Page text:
OK, so I've been kind of skeptical of 808s & Heartbreak: I didn't like the singles very much, I'm not a huge fan of the voice-run-through-the-computer thing, and I was ready to believe that Kanye had made a big mistake singing and not rapping for an entire album. But this morning (mostly because Via Chicago kept pestering me to buy it) I finally got a copy, and as I've walked around the city being sprayed in the face by hail and freezing rain all day it's been playing in a loop on my iPod. Since the weather is still awful and I don't plan to be going outside again all night, I thought I'd settle in and give my initial impressions of the album.
I actually like it a lot so far, much more than I was expecting to. It's funny that it's the album we kept bringing up in those discussions about The End of the Album, because in my judgement it's the very definition of "Album" in the sense that the songs were clearly written to go together, and are stronger when heard in relation to each other than when heard alone. Even the single "Heartless"--which has really left me cold when I've heard it by itself--sounds much better when you hear it after the first two songs have brought you under the weird, icy spell Kanye is trying to create.
As I was listening to this today I reflected a couple of times that I hadn't heard a new album that made me feel this creeped out and isolated from the other people on the street since maybe Kid A. (That's largely meant as a compliment) One of the criticisms of this album has been that it sounds more like a collection of sketches than of fully realized songs, but I don't think that gives Kanye enough credit. He made a very deliberate choice to use stripped down, cold, computerized arrangements, and this album wouldn't have the same effect at all if it was filled with his trademark lush, warm, richly harmonic beats. He brilliantly casts a mood over the listener of isolation, sadness, and regret, and even the computerized vocals add to that sensation: he rarely grants you even the human connection of listening to another person's voice without some kind of mechanized effect twisting the sound.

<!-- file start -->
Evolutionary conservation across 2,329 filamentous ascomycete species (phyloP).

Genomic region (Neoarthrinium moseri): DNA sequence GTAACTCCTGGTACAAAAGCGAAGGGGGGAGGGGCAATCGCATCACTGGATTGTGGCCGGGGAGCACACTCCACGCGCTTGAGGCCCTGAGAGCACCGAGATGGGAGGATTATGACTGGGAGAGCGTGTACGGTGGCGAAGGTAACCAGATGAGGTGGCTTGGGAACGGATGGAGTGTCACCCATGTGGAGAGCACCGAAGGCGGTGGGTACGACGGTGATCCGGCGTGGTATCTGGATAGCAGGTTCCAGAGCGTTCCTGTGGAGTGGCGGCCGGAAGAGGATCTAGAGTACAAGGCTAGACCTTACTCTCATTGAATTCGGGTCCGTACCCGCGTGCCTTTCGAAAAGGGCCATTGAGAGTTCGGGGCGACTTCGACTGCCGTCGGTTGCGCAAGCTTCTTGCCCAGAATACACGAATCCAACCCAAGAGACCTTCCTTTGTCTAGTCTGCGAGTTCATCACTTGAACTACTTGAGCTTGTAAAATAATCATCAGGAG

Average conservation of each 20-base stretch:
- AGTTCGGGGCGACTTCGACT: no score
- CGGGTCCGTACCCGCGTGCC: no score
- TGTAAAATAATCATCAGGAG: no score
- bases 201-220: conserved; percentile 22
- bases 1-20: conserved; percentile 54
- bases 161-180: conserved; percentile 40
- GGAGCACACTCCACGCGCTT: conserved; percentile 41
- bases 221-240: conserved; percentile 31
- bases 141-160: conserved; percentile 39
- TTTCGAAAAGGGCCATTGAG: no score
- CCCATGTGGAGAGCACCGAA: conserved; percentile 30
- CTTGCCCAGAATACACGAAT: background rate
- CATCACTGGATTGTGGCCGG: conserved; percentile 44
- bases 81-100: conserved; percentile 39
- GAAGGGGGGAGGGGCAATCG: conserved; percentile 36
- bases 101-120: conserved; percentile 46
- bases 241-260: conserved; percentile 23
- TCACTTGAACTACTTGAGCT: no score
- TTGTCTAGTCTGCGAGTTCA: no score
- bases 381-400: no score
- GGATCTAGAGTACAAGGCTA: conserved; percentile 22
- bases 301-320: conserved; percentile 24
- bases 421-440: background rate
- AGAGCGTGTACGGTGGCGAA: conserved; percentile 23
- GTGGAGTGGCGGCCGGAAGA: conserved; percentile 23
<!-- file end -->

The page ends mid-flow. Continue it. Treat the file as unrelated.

The album definitely isn't flawless start to finish (I don't know how to feel about the bizarre "Robocop" for example), and I certainly hope that 808s & Heartbreak will turn out to be an interesting interlude before he goes back to rapping and making hip hop beats again. But after only a few listens, I also think there's a lot to admire here, and there is reason to hope that the experience of testing his limits and making this very different sort of music will inform his future work and help him grow as an artist.
Kanye West is one of the defining artists of his generation, and I probably should have given him more benefit of the doubt from the get go.